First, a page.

Performing is fine – if the focus is right

I just read some interesting blog posts by some worship leaders about “performancism:”

Both articles are good, and well-thought-out. But both, to me, miss something important about the worship leader and performance.

What do they miss? This – performing IS important if you are a worship leader (I include everyone in the worship band in this category).

How come? Well gee. As a worship leader, you are on a stage, in front of people, guitar in hand. You are, by definition, performing. Period.

But – the difference is in why you are performing, or where your focus lies in the midst of that performance. To figure this out, ask yourself this question – What’s the goal of your performance/worship time? Here are some potential answers:

  • to help people connect with God
  • To connect with God (yourself)
  • to help people worship God
  • To introduce seekers to God
  • etc.

Depending on your goal, your methods to achieve those goals might vary. You might use different songs, different mood elements like lighting or backdrops, different musicians, different levels of stage performance, etc., depending on your end goals.

If you can’t answer that question, you have a great place to start! Talk that question over with your pastor (who most likely hasn’t thought about it, either). Figure out some goals for your worship time, and see if you can reach those goals.

ps: if your end goal is to prepare people for the sermon, or to get people to sing … start over and come up with some better goals. Just sayin!

Pic of crazy kids by The Guardian

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Posted in Leading Worship
2 comments on “Performing is fine – if the focus is right
  1. Jim says:

    “If you can’t answer that question, you have a great place to start! Talk that question over with your pastor (who most likely hasn’t thought about it, either). Figure out some goals for your worship time, and see if you can reach those goals.”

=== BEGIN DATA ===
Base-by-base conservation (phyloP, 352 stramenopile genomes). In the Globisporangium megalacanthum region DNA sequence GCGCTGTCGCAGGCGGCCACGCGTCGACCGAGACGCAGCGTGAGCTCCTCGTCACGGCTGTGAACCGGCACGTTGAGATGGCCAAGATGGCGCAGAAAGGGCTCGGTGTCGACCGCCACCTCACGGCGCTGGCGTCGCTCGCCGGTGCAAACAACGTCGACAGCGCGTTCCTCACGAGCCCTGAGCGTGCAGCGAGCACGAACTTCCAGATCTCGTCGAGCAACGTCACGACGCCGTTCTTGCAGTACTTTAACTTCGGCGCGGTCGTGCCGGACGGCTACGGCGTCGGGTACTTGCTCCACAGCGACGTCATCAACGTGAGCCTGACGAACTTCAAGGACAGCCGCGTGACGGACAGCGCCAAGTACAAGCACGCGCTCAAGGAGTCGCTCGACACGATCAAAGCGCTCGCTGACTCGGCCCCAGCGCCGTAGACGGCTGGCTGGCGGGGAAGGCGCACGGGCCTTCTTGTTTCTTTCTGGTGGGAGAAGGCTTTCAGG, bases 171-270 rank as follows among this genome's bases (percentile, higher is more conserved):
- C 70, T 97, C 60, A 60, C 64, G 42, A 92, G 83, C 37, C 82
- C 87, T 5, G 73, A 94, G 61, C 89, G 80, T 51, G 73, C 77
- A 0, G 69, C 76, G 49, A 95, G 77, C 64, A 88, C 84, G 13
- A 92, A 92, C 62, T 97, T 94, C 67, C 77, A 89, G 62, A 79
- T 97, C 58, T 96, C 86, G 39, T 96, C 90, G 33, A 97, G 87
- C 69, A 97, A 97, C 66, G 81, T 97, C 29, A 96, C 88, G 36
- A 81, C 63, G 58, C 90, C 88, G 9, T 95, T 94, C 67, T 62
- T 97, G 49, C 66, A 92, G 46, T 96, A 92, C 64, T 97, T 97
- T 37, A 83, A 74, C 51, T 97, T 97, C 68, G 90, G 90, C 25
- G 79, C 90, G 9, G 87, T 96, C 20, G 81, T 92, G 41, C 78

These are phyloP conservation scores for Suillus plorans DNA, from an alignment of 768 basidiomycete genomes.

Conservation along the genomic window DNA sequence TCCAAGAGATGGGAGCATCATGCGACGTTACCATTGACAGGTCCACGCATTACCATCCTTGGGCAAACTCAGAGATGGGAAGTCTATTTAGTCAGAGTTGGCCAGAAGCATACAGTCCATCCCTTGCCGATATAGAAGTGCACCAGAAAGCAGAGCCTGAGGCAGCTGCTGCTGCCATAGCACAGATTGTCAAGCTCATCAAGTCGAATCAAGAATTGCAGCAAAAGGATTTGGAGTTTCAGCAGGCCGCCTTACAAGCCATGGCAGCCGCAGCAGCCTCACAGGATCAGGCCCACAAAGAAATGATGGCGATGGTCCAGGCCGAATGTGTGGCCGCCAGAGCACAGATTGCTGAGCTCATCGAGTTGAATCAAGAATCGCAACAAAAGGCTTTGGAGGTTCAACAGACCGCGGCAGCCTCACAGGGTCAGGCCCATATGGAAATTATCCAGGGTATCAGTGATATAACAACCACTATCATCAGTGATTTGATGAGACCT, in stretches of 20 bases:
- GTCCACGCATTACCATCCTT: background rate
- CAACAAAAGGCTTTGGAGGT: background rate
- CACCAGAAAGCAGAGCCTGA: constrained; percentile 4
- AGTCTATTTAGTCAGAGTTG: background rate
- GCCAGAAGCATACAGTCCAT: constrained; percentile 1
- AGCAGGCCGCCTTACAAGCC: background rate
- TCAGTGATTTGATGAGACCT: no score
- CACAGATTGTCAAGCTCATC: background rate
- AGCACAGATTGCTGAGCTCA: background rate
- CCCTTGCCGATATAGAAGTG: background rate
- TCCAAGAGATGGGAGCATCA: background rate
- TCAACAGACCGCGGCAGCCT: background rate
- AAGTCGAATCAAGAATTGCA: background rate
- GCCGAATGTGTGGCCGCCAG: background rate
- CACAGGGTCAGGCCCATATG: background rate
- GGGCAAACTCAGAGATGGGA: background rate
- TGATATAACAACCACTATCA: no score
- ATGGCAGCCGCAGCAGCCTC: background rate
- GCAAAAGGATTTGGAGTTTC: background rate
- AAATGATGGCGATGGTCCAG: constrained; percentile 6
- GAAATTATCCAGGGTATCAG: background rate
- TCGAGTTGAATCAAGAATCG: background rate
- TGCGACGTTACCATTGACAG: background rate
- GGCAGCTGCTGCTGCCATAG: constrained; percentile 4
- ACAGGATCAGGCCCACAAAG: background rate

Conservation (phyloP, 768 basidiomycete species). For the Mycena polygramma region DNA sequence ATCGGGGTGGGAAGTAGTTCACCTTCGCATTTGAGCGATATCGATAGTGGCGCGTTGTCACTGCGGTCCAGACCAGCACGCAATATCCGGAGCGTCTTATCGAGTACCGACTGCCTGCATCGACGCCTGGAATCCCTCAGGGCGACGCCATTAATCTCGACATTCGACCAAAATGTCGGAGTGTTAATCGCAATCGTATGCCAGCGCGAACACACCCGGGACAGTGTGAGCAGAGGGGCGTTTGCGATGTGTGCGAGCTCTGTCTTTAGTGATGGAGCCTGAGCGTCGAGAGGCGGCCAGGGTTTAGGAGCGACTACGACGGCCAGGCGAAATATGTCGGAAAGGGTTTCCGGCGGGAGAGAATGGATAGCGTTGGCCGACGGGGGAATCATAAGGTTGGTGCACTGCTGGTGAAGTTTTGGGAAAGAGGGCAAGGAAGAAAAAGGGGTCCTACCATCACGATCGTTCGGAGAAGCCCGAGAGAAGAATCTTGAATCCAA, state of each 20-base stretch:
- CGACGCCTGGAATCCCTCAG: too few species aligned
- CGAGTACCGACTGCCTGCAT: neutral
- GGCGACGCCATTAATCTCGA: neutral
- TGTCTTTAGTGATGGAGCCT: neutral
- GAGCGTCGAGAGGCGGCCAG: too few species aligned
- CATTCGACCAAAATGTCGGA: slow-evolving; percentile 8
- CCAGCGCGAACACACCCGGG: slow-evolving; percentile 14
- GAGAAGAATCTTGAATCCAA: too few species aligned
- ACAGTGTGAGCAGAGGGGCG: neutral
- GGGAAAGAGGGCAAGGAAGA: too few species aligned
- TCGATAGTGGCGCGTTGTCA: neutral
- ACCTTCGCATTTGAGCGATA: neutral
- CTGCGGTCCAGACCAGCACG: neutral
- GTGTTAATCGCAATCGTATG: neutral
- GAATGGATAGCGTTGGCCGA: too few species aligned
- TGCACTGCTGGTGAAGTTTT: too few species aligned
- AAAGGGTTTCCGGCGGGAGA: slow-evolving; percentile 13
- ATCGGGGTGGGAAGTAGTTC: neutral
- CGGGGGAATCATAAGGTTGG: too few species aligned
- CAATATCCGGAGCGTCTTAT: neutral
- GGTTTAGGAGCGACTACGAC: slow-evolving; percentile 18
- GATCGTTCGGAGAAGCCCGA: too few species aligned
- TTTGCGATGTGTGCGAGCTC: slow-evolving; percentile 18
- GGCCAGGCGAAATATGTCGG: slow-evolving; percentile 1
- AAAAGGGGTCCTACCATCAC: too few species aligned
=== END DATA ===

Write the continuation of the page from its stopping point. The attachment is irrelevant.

I think you are right about this. What is the purpose of the worship gathering? What are we trying to accomplish? What should we be trying to do? How has the church throughout history understood the gathering and how can that help shape our goals. How can we measure the results?

    I think that sometimes, perhaps often, worship leaders don’t know what the goal is. Why are we here? When we don’t know the answer to that question, we just throw 5-6 songs together and hope it all turns out!

    The longer I follow Christ and lead worship, the more I have come to believe that the true impact of a worship service is not to be measured by how well people respond in the service. Rather, it is how well the service helps the people respond to Christ OUTSIDE the service.

  2. Yep – agreed. I’m certainly guilty of throwing some songs together at the last minute! Good point on the true impact of a worship service – it’s what we should all strive for, I think. And thanks for reading!

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David Lee King

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